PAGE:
Seeing Beyond the Shadows

Seeing Beyond the Shadows!

Joshua 2:1: “Then Joshua, son of Nun, sent two men secretly from Shittan as spies, saying, “God, view the land, especially Jericho.” So they went, and entered the house of a prostitute whose name was Rahab, and spent the night there.”

    Rhab was a prostitute–the lowest of the lowest in society–and yet in her concern for her family and compassion for strangers she is compelled to take action for the safety of those she knows. Matthew recounts her among the ancestors of Jesus.

    Rhab story reminds all of us that we have the capacity for goodness. She reminds us to see others as FULL people–out of the shadows, worthy of dignity, not measured by whether or not society sees them as such.

    We received a call at 2 a.m. last night, a 19 year old had no food, his blanket was stolen, and he was afraid. This 19 year old has cursed me, called me every name in the book–simply because of his own abuse by a priest. Last night he came out of the shadows in his need and allowed himself to see me and I him  as FULL PEOPLE.

    Dorothy Day once said, “we live in a dirty rotten system,” and “We need a revolution of the heart.”

    The greatest blessing of my life has been being a prostitute, living on the streets, because I came to see the way in which the those on the bottom of society were treated. We became a part of that bottom–and we are well aware we walk on the edge of becoming a part of that bottom again.

    We lose our  housing, become ill either physically or mentally, we become a part of the nameless homeless. People simply walk away. I have seen that a thousand times. None of us are immune to that possibility.

    We take no political sides, we see all sides as children of God, regardless of belief, race, creed, color, and sexual orientation.

    For as we look around us we see thousands without food, medical care, housing, and the division of our society, enforces those problems.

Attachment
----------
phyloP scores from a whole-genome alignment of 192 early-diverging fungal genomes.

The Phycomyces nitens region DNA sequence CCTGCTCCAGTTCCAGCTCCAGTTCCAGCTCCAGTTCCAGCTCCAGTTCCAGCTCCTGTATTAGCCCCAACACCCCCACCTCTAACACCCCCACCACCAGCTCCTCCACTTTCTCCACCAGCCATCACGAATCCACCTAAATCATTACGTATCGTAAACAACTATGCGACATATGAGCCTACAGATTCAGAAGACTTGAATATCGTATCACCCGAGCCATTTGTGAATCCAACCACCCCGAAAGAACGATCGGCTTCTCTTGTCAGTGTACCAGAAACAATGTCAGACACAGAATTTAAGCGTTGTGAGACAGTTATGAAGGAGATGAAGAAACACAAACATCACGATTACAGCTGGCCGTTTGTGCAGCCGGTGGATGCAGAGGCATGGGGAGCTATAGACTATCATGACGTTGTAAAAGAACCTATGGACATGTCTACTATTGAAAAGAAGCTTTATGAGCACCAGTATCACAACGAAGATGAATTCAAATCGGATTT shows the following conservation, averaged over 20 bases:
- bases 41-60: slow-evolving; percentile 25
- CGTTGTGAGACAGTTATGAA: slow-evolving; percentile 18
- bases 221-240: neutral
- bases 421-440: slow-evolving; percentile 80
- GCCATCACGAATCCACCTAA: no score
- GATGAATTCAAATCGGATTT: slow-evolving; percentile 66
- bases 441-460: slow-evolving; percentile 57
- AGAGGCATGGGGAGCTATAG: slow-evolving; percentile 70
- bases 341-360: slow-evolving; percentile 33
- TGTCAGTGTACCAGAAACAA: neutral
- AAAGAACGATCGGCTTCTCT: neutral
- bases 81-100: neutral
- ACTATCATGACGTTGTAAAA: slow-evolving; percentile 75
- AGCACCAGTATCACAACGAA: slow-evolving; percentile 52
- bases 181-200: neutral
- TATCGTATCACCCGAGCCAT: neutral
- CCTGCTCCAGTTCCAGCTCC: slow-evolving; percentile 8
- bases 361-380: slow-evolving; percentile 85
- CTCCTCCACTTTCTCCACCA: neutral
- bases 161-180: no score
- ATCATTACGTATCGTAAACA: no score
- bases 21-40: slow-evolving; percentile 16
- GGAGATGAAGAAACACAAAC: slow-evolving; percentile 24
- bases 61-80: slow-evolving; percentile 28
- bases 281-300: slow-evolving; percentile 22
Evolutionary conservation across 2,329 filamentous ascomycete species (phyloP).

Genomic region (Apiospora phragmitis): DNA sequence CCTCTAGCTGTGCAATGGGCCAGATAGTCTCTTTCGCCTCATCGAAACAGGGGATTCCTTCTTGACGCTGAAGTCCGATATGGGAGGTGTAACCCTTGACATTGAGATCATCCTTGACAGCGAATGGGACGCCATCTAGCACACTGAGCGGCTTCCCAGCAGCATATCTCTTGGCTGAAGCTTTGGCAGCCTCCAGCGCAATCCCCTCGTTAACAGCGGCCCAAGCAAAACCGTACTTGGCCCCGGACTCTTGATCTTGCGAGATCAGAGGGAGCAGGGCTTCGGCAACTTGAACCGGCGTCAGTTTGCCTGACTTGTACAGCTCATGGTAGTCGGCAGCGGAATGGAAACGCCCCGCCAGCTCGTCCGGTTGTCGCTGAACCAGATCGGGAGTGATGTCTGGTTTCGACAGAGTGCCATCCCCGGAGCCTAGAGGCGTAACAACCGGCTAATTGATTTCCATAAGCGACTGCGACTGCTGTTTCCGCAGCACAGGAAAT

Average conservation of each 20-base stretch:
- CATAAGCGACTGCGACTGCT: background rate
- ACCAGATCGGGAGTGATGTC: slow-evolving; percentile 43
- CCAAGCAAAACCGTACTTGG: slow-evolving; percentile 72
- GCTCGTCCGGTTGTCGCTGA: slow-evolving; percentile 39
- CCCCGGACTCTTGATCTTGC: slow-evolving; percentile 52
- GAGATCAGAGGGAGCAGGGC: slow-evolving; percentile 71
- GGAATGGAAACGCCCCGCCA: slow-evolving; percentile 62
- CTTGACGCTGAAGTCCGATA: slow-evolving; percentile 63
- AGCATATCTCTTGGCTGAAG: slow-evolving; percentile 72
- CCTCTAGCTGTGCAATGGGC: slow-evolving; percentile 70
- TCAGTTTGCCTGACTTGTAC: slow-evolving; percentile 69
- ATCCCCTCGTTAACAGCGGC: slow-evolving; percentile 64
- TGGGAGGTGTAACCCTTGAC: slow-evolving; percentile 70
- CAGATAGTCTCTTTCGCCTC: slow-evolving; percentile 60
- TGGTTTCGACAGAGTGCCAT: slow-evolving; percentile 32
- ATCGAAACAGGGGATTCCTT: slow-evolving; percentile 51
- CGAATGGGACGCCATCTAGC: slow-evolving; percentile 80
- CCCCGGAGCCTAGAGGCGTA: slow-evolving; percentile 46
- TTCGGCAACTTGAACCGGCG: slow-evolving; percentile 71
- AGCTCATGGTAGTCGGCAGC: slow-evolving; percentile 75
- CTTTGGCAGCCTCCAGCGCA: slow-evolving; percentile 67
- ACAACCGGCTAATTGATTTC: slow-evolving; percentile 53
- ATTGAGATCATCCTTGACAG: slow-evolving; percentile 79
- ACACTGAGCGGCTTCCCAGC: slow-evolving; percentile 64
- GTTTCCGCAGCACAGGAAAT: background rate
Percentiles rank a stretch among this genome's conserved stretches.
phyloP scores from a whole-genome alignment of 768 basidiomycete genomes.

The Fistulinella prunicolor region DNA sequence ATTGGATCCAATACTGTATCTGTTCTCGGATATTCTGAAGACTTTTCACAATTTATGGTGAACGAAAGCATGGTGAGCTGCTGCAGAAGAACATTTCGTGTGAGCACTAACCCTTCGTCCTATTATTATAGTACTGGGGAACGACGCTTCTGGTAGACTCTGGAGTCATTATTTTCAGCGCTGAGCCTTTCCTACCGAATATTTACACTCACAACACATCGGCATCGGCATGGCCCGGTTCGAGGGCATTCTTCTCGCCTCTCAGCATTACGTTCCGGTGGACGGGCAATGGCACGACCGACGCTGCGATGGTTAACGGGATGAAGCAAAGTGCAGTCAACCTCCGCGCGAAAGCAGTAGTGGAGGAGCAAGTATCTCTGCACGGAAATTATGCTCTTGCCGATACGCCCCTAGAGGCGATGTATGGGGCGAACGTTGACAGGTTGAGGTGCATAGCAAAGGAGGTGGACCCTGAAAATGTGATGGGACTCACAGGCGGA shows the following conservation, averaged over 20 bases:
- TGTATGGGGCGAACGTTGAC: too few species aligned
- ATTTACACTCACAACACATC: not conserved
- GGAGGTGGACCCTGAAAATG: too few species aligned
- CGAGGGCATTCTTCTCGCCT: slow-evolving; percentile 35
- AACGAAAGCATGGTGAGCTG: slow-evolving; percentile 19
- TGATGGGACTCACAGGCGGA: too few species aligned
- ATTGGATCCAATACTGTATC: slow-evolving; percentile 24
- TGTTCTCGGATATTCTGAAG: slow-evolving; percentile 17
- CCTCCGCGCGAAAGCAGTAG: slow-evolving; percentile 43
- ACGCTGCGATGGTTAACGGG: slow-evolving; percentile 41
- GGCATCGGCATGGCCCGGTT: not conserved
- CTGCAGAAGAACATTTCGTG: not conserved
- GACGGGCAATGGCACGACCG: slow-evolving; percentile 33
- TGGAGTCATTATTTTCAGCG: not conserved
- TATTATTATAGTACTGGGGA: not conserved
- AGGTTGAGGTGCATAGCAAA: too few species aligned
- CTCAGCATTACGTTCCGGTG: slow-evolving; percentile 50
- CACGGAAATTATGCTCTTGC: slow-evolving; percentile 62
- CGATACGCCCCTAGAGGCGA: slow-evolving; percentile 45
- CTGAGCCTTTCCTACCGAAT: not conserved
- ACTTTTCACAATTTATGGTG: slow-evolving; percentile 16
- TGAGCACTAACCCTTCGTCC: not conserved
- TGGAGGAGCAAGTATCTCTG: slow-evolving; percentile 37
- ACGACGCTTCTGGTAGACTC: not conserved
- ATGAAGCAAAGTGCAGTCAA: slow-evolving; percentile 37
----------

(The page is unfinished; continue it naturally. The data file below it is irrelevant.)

So we will not argue politics until all are fed, clothed, and housed, and it will take a village to do that, a village of which we are all a part of. A village that puts aside its divisions and sees all people regardless of race, creed, color etc, as deserving of the right to live full lives. A village that works together, despite its differences for the welfare of all.

    Fr. Henri Nouwen gives a description of his experience, not as good as Rahab’s, whose experience outweighs Henri’s”

Creative Reciprocity
“We who want to bring about change have first of all to learn to be changed by those whom we want to help. This, of course, is exceptionally difficult for those who are undergoing their first exposure to an area of distress. They see poor houses, hungry people, dirty streets; they hear people cry in pain without medical care, they smell unwashed bodies, and in general are overwhelmed by the misery that is all around them. But none of us will be able to really give if he has not discovered that what he gives is only a small thing compared to what we have received. When Jesus says: “Happy the poor, the hungry, and the weeping” (Luke 6:21), we have to be able to see that happiness. When Jesus says: “What you did to the least of my brothers, you did to me” (Matthew 25:40), he is addressing to us a direct invitation not only to help but also to discover the beauty of God in those who are to be helped. As long as we see only distasteful poverty, we are not really entitled to give. When, however, we find people who have truly devoted themselves to work in the slums and the ghettos and who feel that their vocation is to be of service there, we find that they have discovered that in the smiles of the children, the hospitality of the people; the expressions they use, the stories they tell, the wisdom they show, the goods they share; there is hidden so much richness and beauty, so much affection and human warmth, that the work they are doing is only a small return for what they have already received. Henri Nouwen”
————————-
Fr. River Damien Sims, sfw, D.Min., D.S.T.
P.O. Box 642656
San Francisco, CA 94164
http://www.temenos.org

Leave a Reply

Fill in your details below or click an icon to log in:

WordPress.com Logo

You are commenting using your WordPress.com account. Log Out /  Change )

Google photo

You are commenting using your Google account. Log Out /  Change )

Twitter picture

You are commenting using your Twitter account. Log Out /  Change )

Facebook photo

You are commenting using your Facebook account. Log Out /  Change )

Connecting to %s


%d bloggers like this: